Playwright Christopher Durang has been on a losing streak for some time. He wanked every bit of juice out of the Catholic-school thing with Sister Mary Ignatius and has pretty much come up empty-handed ever since. Sex and Longing, his Broadway flop from 1996, had some crazy energy thanks to Sigourney Weaver and Dana Ivey. But with Betty's Summer Vacation, Durang has become a satirist without teeth.
Taking off from Edgar Allan Poe's The Fall of the House of Usher, Durang presents a summer time-share that has an inopportune laugh track and bossy voices emanating from the ceiling. The first guests to arrive are two bland young women, Betty (Jennifer Johnson) and Trudy (Jennifer Coville), the latter afflicted with diarrhea of the tongue. Her mother, Mrs. Seizmagraff (get it? seismograph?), played at an irritating pitch by Irene Blend, has the same problem; her lack of an internal monitor makes her ramble incessantly. Completing the guest list are Keith (Kevin Eib), a weird duck carrying something suspect in a hat box, and Buck (Doug Thompson), a raging satyr ("If I don't get my rocks off twenty times a day ...") who at least looks good in his underwear.
Durang's biggest topic of conversation has to do with the fact that Trudy was molested by her father, a situation her mother has always denied. What a knee-slapper! Then Betty plans a little dinner party, to which Mrs. Seizmagraff invites the invention of a bankrupt playwright: a flasher in a raincoat (Adrian Alexander). Before the first act limps to intermission, the perv has been beheaded and had his dismembered penis placed on ice in the freezer.
At least the second act introduces some actors with comic timing. Cynthia Dahlberg, Tana Ruder and D.K. Evanson embody the Greek chorus that has been speaking from the rafters. They burst through the wall wearing one-piece pajamas with stuffed hoods and take up residence on the couch. While unleashing a litany of their likes and dislikes (they're fond of tabloid celebrity tragedies), the actors playing these blobby cartoons share a respectable rhythm that does its best to wring laughs from the lifeless text.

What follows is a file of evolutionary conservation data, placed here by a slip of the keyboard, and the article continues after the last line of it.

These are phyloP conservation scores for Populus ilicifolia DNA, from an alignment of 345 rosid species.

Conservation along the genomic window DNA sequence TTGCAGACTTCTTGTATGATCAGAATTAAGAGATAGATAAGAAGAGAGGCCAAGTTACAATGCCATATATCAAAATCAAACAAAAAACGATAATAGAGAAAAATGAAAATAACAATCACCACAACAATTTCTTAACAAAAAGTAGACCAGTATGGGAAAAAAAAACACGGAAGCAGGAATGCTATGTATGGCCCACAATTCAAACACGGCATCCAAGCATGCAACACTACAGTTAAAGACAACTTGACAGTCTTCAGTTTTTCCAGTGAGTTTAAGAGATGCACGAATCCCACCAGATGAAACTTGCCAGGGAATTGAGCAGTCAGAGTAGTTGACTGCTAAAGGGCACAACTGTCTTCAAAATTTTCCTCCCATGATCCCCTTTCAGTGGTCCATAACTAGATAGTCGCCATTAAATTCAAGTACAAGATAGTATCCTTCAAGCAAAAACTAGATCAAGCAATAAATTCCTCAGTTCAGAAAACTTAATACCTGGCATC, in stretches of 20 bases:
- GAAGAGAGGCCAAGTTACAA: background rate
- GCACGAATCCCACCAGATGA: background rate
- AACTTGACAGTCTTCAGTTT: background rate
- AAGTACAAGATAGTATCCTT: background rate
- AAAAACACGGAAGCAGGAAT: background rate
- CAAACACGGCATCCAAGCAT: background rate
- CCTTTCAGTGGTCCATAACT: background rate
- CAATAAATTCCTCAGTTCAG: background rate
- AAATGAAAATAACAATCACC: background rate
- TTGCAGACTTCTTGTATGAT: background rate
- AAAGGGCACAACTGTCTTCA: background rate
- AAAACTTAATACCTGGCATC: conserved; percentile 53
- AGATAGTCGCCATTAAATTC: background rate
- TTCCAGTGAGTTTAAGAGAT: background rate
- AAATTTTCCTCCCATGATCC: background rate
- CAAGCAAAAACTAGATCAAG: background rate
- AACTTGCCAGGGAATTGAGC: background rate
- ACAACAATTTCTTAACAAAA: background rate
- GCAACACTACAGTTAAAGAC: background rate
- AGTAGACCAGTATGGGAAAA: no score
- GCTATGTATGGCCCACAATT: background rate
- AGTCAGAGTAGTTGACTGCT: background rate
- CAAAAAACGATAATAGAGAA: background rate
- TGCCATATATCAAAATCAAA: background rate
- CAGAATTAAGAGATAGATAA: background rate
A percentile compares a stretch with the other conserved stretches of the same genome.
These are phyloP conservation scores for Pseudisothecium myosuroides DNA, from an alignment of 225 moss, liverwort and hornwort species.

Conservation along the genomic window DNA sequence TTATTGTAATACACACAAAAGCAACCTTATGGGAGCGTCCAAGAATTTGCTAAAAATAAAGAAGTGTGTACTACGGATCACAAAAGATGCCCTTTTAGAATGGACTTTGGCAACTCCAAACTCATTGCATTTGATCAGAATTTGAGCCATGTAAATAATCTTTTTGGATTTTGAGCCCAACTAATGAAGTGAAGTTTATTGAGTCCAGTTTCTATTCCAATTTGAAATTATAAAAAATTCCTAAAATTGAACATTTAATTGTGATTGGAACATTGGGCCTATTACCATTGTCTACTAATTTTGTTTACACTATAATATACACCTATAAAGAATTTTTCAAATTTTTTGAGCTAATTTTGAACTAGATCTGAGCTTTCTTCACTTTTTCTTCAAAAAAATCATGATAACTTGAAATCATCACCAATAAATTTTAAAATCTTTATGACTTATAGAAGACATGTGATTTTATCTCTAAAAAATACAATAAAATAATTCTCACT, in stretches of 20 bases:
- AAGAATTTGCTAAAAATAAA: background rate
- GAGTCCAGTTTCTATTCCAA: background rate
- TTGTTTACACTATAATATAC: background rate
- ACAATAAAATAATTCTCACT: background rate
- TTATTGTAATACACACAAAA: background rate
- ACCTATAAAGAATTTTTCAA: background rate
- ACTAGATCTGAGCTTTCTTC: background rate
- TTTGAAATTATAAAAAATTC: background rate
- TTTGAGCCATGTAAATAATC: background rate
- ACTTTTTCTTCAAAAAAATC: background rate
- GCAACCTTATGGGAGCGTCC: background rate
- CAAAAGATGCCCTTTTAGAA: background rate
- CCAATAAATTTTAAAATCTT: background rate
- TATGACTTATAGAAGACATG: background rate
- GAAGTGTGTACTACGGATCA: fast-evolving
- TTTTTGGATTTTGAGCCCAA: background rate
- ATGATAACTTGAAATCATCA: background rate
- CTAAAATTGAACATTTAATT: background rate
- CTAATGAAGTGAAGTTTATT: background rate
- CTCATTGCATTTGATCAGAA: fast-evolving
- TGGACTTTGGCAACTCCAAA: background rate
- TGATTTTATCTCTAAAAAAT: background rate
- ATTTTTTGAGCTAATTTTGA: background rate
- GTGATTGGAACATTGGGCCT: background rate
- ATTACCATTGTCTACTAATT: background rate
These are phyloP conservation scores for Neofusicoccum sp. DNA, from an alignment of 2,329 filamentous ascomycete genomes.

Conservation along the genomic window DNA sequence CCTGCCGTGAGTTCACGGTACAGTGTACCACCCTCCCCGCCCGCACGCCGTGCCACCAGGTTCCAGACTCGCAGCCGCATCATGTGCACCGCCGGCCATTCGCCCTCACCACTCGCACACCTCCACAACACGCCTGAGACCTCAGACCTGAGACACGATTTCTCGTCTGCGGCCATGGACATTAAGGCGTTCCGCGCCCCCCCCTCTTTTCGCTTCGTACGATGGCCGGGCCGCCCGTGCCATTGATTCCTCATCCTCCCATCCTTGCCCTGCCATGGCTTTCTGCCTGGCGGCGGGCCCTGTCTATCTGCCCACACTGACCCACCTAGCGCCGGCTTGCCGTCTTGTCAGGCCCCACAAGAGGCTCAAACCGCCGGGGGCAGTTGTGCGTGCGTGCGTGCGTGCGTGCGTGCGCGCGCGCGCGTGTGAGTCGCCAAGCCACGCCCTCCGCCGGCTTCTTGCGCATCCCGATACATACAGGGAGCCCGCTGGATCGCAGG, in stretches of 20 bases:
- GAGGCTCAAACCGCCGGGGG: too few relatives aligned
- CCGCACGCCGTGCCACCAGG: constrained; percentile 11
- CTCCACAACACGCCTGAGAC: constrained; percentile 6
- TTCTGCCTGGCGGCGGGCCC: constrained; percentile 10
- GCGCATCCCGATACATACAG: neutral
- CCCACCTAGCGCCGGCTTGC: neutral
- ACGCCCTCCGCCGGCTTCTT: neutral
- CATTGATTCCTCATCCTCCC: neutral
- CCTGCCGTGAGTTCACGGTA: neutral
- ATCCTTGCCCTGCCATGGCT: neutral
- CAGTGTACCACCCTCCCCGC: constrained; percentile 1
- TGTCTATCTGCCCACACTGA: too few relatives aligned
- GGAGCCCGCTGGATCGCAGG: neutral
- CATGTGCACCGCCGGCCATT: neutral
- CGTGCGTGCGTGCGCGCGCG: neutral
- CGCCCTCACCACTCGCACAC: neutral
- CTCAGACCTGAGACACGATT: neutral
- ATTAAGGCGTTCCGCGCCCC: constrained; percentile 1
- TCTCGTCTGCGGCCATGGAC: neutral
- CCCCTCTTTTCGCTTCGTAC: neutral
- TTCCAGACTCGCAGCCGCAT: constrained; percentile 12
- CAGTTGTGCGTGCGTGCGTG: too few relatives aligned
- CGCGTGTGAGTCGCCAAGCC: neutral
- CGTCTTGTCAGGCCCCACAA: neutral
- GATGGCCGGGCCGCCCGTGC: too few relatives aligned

But Durang has nowhere to go. For want of that, he stages a mock trial of the culprits responsible for Act One's mutilation. Buck gets his comeuppance, Betty survives an inferno and the play ends with a whimper like dying roadkill.
Minds Eye artistic director Christopher King has the directing credit for the show, but he doesn't direct as much as seat and unseat the actors. Johnson and Coville deliver their lines without a pulse; Blend is so hammy she could franchise a delicatessen. Alexander, however, is decent in the thankless flasher role, and Thompson's swagger would give Bus Stop a throb.
Durang might say that he's putting contemporary society's thirst for sensationalism on trial. He references John Wayne Bobbitt, O.J. Simpson and Tonya Harding, but that's all he does -- he drops their names for the ick factor but doesn't tie them to any context. Fans of Durang's earlier work will be heartsick; the man has crafted crap from yesterday's headlines and called it art.
Missouri Rep's producing artistic director Peter Altman has no apologies. "I think it's a great piece," he says. "It's one of the top-division classics of American theater, right up there with Long Day's Journey Into Night and A Streetcar Named Desire."
Altman acknowledges that people might have a perception of the show "based on some horrible high-school production they saw," but he's confident that the Rep will offer "the right combination of key people and artists" to do it justice "in the right context." He adds that the Rep is doing new plays next season as well, saying that theaters should present "a good healthy repertoire where the new plays are balanced by the classics."
When I suggested that there are newer musicals that might be of interest to audiences (or to me, at least), such as Side Show, Floyd Collins, Parade or Violet, Altman was unmoved.
"I like Violet," he says. "But it isn't Guys and Dolls."